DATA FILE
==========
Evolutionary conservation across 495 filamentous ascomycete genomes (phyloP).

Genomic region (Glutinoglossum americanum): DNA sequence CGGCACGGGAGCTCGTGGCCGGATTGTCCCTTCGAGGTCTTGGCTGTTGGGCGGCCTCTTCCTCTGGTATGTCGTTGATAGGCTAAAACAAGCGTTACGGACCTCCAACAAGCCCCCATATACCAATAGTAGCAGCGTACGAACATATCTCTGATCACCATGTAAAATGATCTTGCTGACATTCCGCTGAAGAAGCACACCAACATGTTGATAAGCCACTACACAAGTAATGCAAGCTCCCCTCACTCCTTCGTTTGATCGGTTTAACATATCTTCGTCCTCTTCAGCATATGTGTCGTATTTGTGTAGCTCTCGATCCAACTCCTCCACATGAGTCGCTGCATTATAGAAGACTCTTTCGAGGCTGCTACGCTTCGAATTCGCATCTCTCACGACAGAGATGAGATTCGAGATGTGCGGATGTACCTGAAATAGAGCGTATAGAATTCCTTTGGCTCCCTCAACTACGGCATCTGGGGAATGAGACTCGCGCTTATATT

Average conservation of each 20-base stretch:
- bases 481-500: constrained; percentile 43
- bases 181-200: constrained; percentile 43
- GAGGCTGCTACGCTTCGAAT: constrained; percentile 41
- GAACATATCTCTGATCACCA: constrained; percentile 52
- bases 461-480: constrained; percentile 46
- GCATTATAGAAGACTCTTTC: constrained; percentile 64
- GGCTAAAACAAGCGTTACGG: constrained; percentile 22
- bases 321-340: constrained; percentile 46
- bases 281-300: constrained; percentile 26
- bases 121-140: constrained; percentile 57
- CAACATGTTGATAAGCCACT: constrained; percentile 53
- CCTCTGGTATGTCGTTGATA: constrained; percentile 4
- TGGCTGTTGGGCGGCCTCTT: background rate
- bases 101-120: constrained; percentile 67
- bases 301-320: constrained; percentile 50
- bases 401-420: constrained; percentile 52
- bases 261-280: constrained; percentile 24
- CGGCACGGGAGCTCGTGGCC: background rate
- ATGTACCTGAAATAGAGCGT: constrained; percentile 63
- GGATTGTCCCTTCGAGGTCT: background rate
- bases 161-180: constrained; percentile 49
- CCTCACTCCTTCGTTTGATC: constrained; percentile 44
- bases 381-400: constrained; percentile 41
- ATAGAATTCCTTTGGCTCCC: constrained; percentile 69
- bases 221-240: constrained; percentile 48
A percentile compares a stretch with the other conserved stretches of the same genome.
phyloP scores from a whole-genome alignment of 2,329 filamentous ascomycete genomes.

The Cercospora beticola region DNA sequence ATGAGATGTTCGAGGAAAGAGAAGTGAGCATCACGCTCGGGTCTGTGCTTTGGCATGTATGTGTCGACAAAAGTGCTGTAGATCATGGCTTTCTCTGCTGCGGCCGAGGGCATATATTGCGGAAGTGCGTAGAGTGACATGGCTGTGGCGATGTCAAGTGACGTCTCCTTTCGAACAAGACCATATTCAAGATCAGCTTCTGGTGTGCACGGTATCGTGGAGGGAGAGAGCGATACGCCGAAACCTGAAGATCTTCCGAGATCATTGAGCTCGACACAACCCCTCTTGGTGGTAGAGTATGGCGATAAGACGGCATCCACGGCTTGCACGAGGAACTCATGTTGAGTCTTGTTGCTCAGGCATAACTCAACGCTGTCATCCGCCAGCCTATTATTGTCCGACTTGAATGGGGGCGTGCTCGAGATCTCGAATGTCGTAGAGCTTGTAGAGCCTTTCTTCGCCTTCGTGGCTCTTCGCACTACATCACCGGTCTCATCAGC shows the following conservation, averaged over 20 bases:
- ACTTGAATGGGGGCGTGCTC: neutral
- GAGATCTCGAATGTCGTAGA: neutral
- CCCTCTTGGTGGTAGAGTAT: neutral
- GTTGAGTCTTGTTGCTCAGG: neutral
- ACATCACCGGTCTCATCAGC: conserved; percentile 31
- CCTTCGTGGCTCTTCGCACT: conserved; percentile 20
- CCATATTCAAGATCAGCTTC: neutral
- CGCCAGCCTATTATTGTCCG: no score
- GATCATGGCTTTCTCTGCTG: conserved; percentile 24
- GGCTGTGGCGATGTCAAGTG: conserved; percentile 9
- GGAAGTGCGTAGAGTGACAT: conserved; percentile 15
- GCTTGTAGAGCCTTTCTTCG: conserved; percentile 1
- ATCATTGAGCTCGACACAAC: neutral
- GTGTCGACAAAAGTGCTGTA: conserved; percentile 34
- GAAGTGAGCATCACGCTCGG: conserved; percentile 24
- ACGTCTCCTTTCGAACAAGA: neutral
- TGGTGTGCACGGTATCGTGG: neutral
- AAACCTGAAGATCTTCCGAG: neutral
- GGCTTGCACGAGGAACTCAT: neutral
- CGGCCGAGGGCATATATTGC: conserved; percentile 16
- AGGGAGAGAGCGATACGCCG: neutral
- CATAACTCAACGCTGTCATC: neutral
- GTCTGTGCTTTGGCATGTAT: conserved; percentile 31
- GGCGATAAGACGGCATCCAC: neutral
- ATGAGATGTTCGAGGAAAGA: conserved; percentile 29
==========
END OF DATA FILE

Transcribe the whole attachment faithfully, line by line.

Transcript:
Evolutionary conservation across 495 filamentous ascomycete genomes (phyloP).

Genomic region (Glutinoglossum americanum): DNA sequence CGGCACGGGAGCTCGTGGCCGGATTGTCCCTTCGAGGTCTTGGCTGTTGGGCGGCCTCTTCCTCTGGTATGTCGTTGATAGGCTAAAACAAGCGTTACGGACCTCCAACAAGCCCCCATATACCAATAGTAGCAGCGTACGAACATATCTCTGATCACCATGTAAAATGATCTTGCTGACATTCCGCTGAAGAAGCACACCAACATGTTGATAAGCCACTACACAAGTAATGCAAGCTCCCCTCACTCCTTCGTTTGATCGGTTTAACATATCTTCGTCCTCTTCAGCATATGTGTCGTATTTGTGTAGCTCTCGATCCAACTCCTCCACATGAGTCGCTGCATTATAGAAGACTCTTTCGAGGCTGCTACGCTTCGAATTCGCATCTCTCACGACAGAGATGAGATTCGAGATGTGCGGATGTACCTGAAATAGAGCGTATAGAATTCCTTTGGCTCCCTCAACTACGGCATCTGGGGAATGAGACTCGCGCTTATATT

Average conservation of each 20-base stretch:
- bases 481-500: constrained; percentile 43
- bases 181-200: constrained; percentile 43
- GAGGCTGCTACGCTTCGAAT: constrained; percentile 41
- GAACATATCTCTGATCACCA: constrained; percentile 52
- bases 461-480: constrained; percentile 46
- GCATTATAGAAGACTCTTTC: constrained; percentile 64
- GGCTAAAACAAGCGTTACGG: constrained; percentile 22
- bases 321-340: constrained; percentile 46
- bases 281-300: constrained; percentile 26
- bases 121-140: constrained; percentile 57
- CAACATGTTGATAAGCCACT: constrained; percentile 53
- CCTCTGGTATGTCGTTGATA: constrained; percentile 4
- TGGCTGTTGGGCGGCCTCTT: background rate
- bases 101-120: constrained; percentile 67
- bases 301-320: constrained; percentile 50
- bases 401-420: constrained; percentile 52
- bases 261-280: constrained; percentile 24
- CGGCACGGGAGCTCGTGGCC: background rate
- ATGTACCTGAAATAGAGCGT: constrained; percentile 63
- GGATTGTCCCTTCGAGGTCT: background rate
- bases 161-180: constrained; percentile 49
- CCTCACTCCTTCGTTTGATC: constrained; percentile 44
- bases 381-400: constrained; percentile 41
- ATAGAATTCCTTTGGCTCCC: constrained; percentile 69
- bases 221-240: constrained; percentile 48
A percentile compares a stretch with the other conserved stretches of the same genome.
phyloP scores from a whole-genome alignment of 2,329 filamentous ascomycete genomes.

The Cercospora beticola region DNA sequence ATGAGATGTTCGAGGAAAGAGAAGTGAGCATCACGCTCGGGTCTGTGCTTTGGCATGTATGTGTCGACAAAAGTGCTGTAGATCATGGCTTTCTCTGCTGCGGCCGAGGGCATATATTGCGGAAGTGCGTAGAGTGACATGGCTGTGGCGATGTCAAGTGACGTCTCCTTTCGAACAAGACCATATTCAAGATCAGCTTCTGGTGTGCACGGTATCGTGGAGGGAGAGAGCGATACGCCGAAACCTGAAGATCTTCCGAGATCATTGAGCTCGACACAACCCCTCTTGGTGGTAGAGTATGGCGATAAGACGGCATCCACGGCTTGCACGAGGAACTCATGTTGAGTCTTGTTGCTCAGGCATAACTCAACGCTGTCATCCGCCAGCCTATTATTGTCCGACTTGAATGGGGGCGTGCTCGAGATCTCGAATGTCGTAGAGCTTGTAGAGCCTTTCTTCGCCTTCGTGGCTCTTCGCACTACATCACCGGTCTCATCAGC shows the following conservation, averaged over 20 bases:
- ACTTGAATGGGGGCGTGCTC: neutral
- GAGATCTCGAATGTCGTAGA: neutral
- CCCTCTTGGTGGTAGAGTAT: neutral
- GTTGAGTCTTGTTGCTCAGG: neutral
- ACATCACCGGTCTCATCAGC: conserved; percentile 31
- CCTTCGTGGCTCTTCGCACT: conserved; percentile 20
- CCATATTCAAGATCAGCTTC: neutral
- CGCCAGCCTATTATTGTCCG: no score
- GATCATGGCTTTCTCTGCTG: conserved; percentile 24
- GGCTGTGGCGATGTCAAGTG: conserved; percentile 9
- GGAAGTGCGTAGAGTGACAT: conserved; percentile 15
- GCTTGTAGAGCCTTTCTTCG: conserved; percentile 1
- ATCATTGAGCTCGACACAAC: neutral
- GTGTCGACAAAAGTGCTGTA: conserved; percentile 34
- GAAGTGAGCATCACGCTCGG: conserved; percentile 24
- ACGTCTCCTTTCGAACAAGA: neutral
- TGGTGTGCACGGTATCGTGG: neutral
- AAACCTGAAGATCTTCCGAG: neutral
- GGCTTGCACGAGGAACTCAT: neutral
- CGGCCGAGGGCATATATTGC: conserved; percentile 16
- AGGGAGAGAGCGATACGCCG: neutral
- CATAACTCAACGCTGTCATC: neutral
- GTCTGTGCTTTGGCATGTAT: conserved; percentile 31
- GGCGATAAGACGGCATCCAC: neutral
- ATGAGATGTTCGAGGAAAGA: conserved; percentile 29